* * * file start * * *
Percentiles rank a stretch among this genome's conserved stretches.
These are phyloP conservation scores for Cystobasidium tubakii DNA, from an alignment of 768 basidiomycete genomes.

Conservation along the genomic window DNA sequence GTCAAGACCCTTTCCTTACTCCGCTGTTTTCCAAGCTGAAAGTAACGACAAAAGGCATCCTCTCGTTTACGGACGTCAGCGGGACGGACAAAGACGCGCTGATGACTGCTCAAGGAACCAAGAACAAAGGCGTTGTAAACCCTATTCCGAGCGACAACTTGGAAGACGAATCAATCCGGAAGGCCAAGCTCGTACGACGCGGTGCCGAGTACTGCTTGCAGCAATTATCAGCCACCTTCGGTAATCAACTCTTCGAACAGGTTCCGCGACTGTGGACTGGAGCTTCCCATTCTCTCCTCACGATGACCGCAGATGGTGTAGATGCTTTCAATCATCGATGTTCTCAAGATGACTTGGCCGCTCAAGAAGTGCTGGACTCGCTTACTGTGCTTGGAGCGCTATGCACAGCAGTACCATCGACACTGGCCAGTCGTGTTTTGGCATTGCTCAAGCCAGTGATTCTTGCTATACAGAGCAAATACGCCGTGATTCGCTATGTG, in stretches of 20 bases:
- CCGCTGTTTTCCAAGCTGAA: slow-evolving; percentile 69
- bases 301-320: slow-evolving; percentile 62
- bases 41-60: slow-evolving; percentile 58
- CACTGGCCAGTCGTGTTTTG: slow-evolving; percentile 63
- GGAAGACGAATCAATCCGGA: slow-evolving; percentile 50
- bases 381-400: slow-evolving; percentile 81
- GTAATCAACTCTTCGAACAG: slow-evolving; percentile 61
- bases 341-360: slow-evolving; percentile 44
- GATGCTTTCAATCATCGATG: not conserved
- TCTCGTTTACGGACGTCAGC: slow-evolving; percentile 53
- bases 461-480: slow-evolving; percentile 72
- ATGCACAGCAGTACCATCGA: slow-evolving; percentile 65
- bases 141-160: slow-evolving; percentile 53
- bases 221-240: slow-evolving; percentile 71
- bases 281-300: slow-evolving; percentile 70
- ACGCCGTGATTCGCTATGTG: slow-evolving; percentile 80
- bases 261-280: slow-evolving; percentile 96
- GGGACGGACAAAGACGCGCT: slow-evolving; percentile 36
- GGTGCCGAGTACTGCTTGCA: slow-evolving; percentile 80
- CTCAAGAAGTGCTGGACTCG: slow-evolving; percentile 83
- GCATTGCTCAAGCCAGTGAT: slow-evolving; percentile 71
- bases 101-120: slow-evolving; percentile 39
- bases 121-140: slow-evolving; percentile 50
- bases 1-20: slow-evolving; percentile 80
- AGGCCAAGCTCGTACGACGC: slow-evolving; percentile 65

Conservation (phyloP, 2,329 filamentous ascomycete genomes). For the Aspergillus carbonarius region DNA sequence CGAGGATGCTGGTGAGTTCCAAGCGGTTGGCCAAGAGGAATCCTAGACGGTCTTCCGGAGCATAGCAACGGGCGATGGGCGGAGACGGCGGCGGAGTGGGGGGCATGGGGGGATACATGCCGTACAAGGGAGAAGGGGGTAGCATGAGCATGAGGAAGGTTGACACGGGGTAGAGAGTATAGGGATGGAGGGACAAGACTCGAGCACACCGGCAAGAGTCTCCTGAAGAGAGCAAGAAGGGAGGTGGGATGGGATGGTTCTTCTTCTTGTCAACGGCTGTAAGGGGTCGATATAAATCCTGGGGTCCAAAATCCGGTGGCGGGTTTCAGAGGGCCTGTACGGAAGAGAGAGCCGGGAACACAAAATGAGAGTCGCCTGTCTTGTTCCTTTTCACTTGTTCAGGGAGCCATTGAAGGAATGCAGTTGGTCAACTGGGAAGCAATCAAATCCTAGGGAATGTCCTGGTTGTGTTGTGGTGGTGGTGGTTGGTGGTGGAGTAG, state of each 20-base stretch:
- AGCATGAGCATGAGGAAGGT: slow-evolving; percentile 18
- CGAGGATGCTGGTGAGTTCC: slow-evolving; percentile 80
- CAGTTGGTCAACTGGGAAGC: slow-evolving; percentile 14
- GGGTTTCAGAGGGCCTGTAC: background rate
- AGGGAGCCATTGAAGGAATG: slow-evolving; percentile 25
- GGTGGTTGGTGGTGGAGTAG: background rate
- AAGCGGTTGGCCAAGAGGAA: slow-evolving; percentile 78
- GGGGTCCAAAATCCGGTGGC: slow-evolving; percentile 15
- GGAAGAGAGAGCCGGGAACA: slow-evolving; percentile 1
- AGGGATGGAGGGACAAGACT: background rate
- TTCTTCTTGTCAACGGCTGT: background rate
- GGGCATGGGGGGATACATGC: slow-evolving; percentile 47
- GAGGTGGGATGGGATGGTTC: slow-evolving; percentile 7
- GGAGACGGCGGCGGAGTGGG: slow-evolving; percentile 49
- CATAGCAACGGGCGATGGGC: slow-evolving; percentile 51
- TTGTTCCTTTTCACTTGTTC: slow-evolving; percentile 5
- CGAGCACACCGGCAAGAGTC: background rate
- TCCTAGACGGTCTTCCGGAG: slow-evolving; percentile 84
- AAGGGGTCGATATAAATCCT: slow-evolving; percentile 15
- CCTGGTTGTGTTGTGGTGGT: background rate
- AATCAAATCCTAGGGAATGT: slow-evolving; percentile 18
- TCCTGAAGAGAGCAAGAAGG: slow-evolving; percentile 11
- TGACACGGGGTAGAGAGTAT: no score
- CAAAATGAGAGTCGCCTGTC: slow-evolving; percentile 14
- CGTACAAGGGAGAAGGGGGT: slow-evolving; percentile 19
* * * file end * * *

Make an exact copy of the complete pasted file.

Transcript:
Percentiles rank a stretch among this genome's conserved stretches.
These are phyloP conservation scores for Cystobasidium tubakii DNA, from an alignment of 768 basidiomycete genomes.

Conservation along the genomic window DNA sequence GTCAAGACCCTTTCCTTACTCCGCTGTTTTCCAAGCTGAAAGTAACGACAAAAGGCATCCTCTCGTTTACGGACGTCAGCGGGACGGACAAAGACGCGCTGATGACTGCTCAAGGAACCAAGAACAAAGGCGTTGTAAACCCTATTCCGAGCGACAACTTGGAAGACGAATCAATCCGGAAGGCCAAGCTCGTACGACGCGGTGCCGAGTACTGCTTGCAGCAATTATCAGCCACCTTCGGTAATCAACTCTTCGAACAGGTTCCGCGACTGTGGACTGGAGCTTCCCATTCTCTCCTCACGATGACCGCAGATGGTGTAGATGCTTTCAATCATCGATGTTCTCAAGATGACTTGGCCGCTCAAGAAGTGCTGGACTCGCTTACTGTGCTTGGAGCGCTATGCACAGCAGTACCATCGACACTGGCCAGTCGTGTTTTGGCATTGCTCAAGCCAGTGATTCTTGCTATACAGAGCAAATACGCCGTGATTCGCTATGTG, in stretches of 20 bases:
- CCGCTGTTTTCCAAGCTGAA: slow-evolving; percentile 69
- bases 301-320: slow-evolving; percentile 62
- bases 41-60: slow-evolving; percentile 58
- CACTGGCCAGTCGTGTTTTG: slow-evolving; percentile 63
- GGAAGACGAATCAATCCGGA: slow-evolving; percentile 50
- bases 381-400: slow-evolving; percentile 81
- GTAATCAACTCTTCGAACAG: slow-evolving; percentile 61
- bases 341-360: slow-evolving; percentile 44
- GATGCTTTCAATCATCGATG: not conserved
- TCTCGTTTACGGACGTCAGC: slow-evolving; percentile 53
- bases 461-480: slow-evolving; percentile 72
- ATGCACAGCAGTACCATCGA: slow-evolving; percentile 65
- bases 141-160: slow-evolving; percentile 53
- bases 221-240: slow-evolving; percentile 71
- bases 281-300: slow-evolving; percentile 70
- ACGCCGTGATTCGCTATGTG: slow-evolving; percentile 80
- bases 261-280: slow-evolving; percentile 96
- GGGACGGACAAAGACGCGCT: slow-evolving; percentile 36
- GGTGCCGAGTACTGCTTGCA: slow-evolving; percentile 80
- CTCAAGAAGTGCTGGACTCG: slow-evolving; percentile 83
- GCATTGCTCAAGCCAGTGAT: slow-evolving; percentile 71
- bases 101-120: slow-evolving; percentile 39
- bases 121-140: slow-evolving; percentile 50
- bases 1-20: slow-evolving; percentile 80
- AGGCCAAGCTCGTACGACGC: slow-evolving; percentile 65

Conservation (phyloP, 2,329 filamentous ascomycete genomes). For the Aspergillus carbonarius region DNA sequence CGAGGATGCTGGTGAGTTCCAAGCGGTTGGCCAAGAGGAATCCTAGACGGTCTTCCGGAGCATAGCAACGGGCGATGGGCGGAGACGGCGGCGGAGTGGGGGGCATGGGGGGATACATGCCGTACAAGGGAGAAGGGGGTAGCATGAGCATGAGGAAGGTTGACACGGGGTAGAGAGTATAGGGATGGAGGGACAAGACTCGAGCACACCGGCAAGAGTCTCCTGAAGAGAGCAAGAAGGGAGGTGGGATGGGATGGTTCTTCTTCTTGTCAACGGCTGTAAGGGGTCGATATAAATCCTGGGGTCCAAAATCCGGTGGCGGGTTTCAGAGGGCCTGTACGGAAGAGAGAGCCGGGAACACAAAATGAGAGTCGCCTGTCTTGTTCCTTTTCACTTGTTCAGGGAGCCATTGAAGGAATGCAGTTGGTCAACTGGGAAGCAATCAAATCCTAGGGAATGTCCTGGTTGTGTTGTGGTGGTGGTGGTTGGTGGTGGAGTAG, state of each 20-base stretch:
- AGCATGAGCATGAGGAAGGT: slow-evolving; percentile 18
- CGAGGATGCTGGTGAGTTCC: slow-evolving; percentile 80
- CAGTTGGTCAACTGGGAAGC: slow-evolving; percentile 14
- GGGTTTCAGAGGGCCTGTAC: background rate
- AGGGAGCCATTGAAGGAATG: slow-evolving; percentile 25
- GGTGGTTGGTGGTGGAGTAG: background rate
- AAGCGGTTGGCCAAGAGGAA: slow-evolving; percentile 78
- GGGGTCCAAAATCCGGTGGC: slow-evolving; percentile 15
- GGAAGAGAGAGCCGGGAACA: slow-evolving; percentile 1
- AGGGATGGAGGGACAAGACT: background rate
- TTCTTCTTGTCAACGGCTGT: background rate
- GGGCATGGGGGGATACATGC: slow-evolving; percentile 47
- GAGGTGGGATGGGATGGTTC: slow-evolving; percentile 7
- GGAGACGGCGGCGGAGTGGG: slow-evolving; percentile 49
- CATAGCAACGGGCGATGGGC: slow-evolving; percentile 51
- TTGTTCCTTTTCACTTGTTC: slow-evolving; percentile 5
- CGAGCACACCGGCAAGAGTC: background rate
- TCCTAGACGGTCTTCCGGAG: slow-evolving; percentile 84
- AAGGGGTCGATATAAATCCT: slow-evolving; percentile 15
- CCTGGTTGTGTTGTGGTGGT: background rate
- AATCAAATCCTAGGGAATGT: slow-evolving; percentile 18
- TCCTGAAGAGAGCAAGAAGG: slow-evolving; percentile 11
- TGACACGGGGTAGAGAGTAT: no score
- CAAAATGAGAGTCGCCTGTC: slow-evolving; percentile 14
- CGTACAAGGGAGAAGGGGGT: slow-evolving; percentile 19